The Right to Publicity: A Manifesto

YOU ARE PUBLICIZED. There are estimated to be more than 240 million surveillance cameras installed worldwide. Materials released by Edward Snowden beginning in 2013 revealed the global scale of state surveillance. The hacks of Sony in 2014 and Ashley Madison in 2015 demonstrated the fragility of corporate databases. Personal information is freely disseminated through social media networks. Privacy is a remnant of the cultural imagination. The facts no longer bear it out. If we are to reimagine our reality, we must find a way to reclaim ourselves. Reclamation is impossible as individuals. It must be done as a public community.

I. In the face of state and corporate interests, we must claim our right to publicity. Publicity, not privacy, must be a human right.

II. The contemporary individual is inescapably caught up in a history and trajectory of exploitation. Liberal individualism has become neoliberal capitalism. Each person is under social obligation to optimize themselves: do your best.

III. There can be no community, says individualism, there is only the self. The (self-) maximized individual cannot operate in conjunction with an active notion of community. Capital accumulation is the measure of the man; collectivities find no purchase here.

IV. The insistence on the individual is demanded by capital and acceded to by the state, but only conditionally: the individual is given license to operate only so long as they consent to perpetual surveillance.

V. Consent is an absence of sufficient or effective resistance to monitoring. Surveillance is active surveillance (drones, wiretaps), ambient surveillance (traffic cameras, retail security systems), and data collection (Big Data, other aggregative techniques for handling data and metadata).

VI. Privacy is being apart-from. The right to privacy is the right to keep things to one’s self—personal property, one’s own body—and to control access. The consent to surveillance by the state (and by the practice of ordinary life under capital into which watching is built) reveals privacy as obsolete. Perhaps secrets are possible if they are never shared, but secrets seek to be told. Even talking about privacy is a necessarily public act.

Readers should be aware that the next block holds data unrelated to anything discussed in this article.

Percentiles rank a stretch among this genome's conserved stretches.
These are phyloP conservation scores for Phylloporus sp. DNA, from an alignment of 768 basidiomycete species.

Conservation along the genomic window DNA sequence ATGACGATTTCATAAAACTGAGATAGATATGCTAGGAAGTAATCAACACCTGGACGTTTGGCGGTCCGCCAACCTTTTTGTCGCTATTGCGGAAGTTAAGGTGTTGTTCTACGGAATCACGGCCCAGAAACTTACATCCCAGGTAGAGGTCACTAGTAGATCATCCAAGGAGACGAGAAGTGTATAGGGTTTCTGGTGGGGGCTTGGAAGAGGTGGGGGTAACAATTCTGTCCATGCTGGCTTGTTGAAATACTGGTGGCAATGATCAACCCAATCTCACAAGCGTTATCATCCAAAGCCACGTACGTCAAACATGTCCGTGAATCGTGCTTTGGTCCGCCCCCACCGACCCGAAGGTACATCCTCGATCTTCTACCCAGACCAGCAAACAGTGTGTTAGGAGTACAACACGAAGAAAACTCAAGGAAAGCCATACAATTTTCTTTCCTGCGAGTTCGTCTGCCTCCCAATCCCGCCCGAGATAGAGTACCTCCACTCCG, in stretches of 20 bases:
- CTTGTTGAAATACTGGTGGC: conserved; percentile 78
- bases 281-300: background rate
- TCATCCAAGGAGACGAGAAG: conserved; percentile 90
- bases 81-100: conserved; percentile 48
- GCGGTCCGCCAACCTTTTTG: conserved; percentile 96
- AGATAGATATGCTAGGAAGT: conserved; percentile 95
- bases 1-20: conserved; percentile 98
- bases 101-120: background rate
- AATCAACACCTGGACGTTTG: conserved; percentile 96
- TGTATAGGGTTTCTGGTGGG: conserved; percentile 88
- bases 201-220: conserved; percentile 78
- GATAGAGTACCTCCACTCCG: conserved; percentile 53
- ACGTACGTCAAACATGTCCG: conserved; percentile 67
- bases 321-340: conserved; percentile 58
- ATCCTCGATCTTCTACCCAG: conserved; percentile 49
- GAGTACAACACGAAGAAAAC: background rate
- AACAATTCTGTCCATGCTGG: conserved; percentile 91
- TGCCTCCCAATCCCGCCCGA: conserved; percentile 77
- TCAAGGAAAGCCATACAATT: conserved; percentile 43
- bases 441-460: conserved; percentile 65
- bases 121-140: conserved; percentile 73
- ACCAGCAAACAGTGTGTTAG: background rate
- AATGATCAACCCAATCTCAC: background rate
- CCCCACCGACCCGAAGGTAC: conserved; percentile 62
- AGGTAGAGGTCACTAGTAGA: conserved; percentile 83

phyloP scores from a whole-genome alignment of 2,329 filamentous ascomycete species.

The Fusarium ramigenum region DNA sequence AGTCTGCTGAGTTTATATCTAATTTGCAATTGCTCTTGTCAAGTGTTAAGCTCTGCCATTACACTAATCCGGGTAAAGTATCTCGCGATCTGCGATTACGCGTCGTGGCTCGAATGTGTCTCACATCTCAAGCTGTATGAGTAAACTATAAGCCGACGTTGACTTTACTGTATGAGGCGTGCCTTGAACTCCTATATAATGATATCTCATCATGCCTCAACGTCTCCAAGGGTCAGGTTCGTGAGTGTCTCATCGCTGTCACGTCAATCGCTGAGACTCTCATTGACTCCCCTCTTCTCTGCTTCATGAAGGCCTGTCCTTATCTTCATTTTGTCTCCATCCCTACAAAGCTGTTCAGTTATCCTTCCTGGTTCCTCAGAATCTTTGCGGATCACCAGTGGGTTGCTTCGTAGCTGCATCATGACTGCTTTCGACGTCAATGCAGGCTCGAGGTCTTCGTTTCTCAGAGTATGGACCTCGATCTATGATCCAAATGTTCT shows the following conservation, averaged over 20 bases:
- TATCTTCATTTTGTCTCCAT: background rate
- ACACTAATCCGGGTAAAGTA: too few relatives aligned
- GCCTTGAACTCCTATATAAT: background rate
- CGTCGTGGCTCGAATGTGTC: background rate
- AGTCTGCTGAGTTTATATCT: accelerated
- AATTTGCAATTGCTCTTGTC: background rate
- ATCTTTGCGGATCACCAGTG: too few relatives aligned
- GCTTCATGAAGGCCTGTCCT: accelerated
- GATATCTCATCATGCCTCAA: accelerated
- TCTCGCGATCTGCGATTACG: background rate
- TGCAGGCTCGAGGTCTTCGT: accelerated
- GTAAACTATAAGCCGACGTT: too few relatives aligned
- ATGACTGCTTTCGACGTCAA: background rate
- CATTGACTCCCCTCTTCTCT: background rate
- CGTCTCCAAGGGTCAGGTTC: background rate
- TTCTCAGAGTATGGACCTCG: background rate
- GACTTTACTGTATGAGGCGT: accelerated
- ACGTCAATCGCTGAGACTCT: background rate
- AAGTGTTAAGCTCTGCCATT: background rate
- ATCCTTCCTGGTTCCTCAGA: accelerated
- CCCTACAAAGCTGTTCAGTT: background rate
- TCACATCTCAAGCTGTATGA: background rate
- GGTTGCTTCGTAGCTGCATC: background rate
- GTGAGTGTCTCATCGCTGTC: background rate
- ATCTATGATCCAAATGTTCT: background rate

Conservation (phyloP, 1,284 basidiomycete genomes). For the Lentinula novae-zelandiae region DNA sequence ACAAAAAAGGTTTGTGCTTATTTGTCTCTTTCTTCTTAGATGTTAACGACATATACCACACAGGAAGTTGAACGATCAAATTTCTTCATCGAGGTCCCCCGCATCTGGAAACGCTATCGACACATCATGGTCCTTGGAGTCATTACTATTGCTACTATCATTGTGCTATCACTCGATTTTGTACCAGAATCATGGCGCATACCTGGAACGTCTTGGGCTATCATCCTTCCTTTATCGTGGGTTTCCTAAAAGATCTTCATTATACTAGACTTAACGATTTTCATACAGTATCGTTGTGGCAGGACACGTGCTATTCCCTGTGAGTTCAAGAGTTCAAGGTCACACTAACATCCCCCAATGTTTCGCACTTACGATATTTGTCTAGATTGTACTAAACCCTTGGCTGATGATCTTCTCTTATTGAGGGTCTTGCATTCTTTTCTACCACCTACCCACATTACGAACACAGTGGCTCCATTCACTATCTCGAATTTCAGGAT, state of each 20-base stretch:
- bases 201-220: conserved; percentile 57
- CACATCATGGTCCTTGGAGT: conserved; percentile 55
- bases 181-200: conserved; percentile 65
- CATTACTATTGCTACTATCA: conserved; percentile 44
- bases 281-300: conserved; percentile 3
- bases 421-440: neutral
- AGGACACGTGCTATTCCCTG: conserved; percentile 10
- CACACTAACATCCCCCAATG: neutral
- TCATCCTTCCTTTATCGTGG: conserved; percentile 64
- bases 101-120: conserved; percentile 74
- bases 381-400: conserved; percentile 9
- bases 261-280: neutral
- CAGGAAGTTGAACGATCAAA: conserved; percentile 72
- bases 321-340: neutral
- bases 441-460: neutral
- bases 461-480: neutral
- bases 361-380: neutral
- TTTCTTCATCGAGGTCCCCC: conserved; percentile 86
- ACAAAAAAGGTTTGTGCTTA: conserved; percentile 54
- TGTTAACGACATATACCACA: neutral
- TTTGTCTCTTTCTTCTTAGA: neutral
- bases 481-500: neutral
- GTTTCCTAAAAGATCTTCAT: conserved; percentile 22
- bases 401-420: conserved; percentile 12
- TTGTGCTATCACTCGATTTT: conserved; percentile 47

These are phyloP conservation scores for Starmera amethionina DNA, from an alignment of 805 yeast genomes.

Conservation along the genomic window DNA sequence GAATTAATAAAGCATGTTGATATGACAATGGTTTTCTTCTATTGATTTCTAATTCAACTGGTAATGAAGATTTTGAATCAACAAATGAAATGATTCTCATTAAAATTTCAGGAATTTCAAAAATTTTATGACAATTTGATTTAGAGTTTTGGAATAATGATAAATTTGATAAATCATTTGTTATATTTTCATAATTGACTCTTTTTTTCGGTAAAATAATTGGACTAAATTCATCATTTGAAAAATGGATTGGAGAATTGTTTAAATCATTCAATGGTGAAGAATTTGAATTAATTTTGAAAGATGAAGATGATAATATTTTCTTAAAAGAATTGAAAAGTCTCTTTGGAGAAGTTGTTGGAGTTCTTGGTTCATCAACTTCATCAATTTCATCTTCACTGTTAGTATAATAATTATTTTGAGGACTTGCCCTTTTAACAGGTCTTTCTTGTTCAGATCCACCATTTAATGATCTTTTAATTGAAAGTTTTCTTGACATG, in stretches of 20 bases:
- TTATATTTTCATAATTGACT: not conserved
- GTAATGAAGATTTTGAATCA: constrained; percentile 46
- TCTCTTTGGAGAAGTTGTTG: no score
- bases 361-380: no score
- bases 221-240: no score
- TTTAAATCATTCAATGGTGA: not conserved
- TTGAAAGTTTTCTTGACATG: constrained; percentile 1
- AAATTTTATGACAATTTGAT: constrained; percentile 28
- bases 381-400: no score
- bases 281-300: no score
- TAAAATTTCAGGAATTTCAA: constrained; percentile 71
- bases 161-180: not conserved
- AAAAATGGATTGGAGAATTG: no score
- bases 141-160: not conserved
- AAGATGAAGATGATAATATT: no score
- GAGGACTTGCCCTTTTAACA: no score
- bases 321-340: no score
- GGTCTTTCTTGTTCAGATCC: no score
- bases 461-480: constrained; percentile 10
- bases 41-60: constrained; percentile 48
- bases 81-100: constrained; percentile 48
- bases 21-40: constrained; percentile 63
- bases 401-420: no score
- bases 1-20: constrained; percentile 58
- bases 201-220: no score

VII. Publicity is being-with and being known. Celebrity is the highest form of publicity. Celebrity is the aspirational state and has replaced personal sovereignty. The goal for the individual is not the desire for bodily and spiritual coherence evinced by privacy, but to be distributed in an act of shared, communal publicity.

VIII. Acquiring and retaining large-scale publicity as celebrity is unlikely and, as a universal, impractical. To deliver on the promise of publicity, it must be made available to all. The democratization of publicity requires a widespread network of surveillance and widespread access to it.

IX. The widespread network is in place. Active surveillance systems can be tasked with persistent monitoring and archiving: seeing, listening, and remembering. One can be public in each moment, without temporal limitation, backward and forward, stored forever.

X. The widespread network, however, requires more robust and autonomous connections. Visual and listening technologies from traffic cameras to wiretaps to gunshot monitors to CCTV systems must be interconnected or connected to centralized hubs. As new observation and surveillance technologies become available, they must also be tied into existing systems and networks. Substantial hardware upgrades will be necessary for this; full inclusion of all data sources will take time, perhaps a generation.

XI. Widespread access to surveillance information must be guaranteed. All data from networked surveillance technologies must be made available to the people at large. In the contemporary technological moment, the Internet is the most obvious access point.

XII. All systems and methods of access must be open source. All surveillance and related information will be available to everyone at all times. Refinements to the system from the outside must always be permitted. No regulation can be placed on system use. Publicity must be guaranteed for all persons.

XIII. We are all already watching and being watched. Under privacy, the individual is kept apart. Under publicity, the individual becomes a part. The anticommunitarian intersection of capital and state that insists on privacy can be disrupted by the intersection of individual and community in publicity.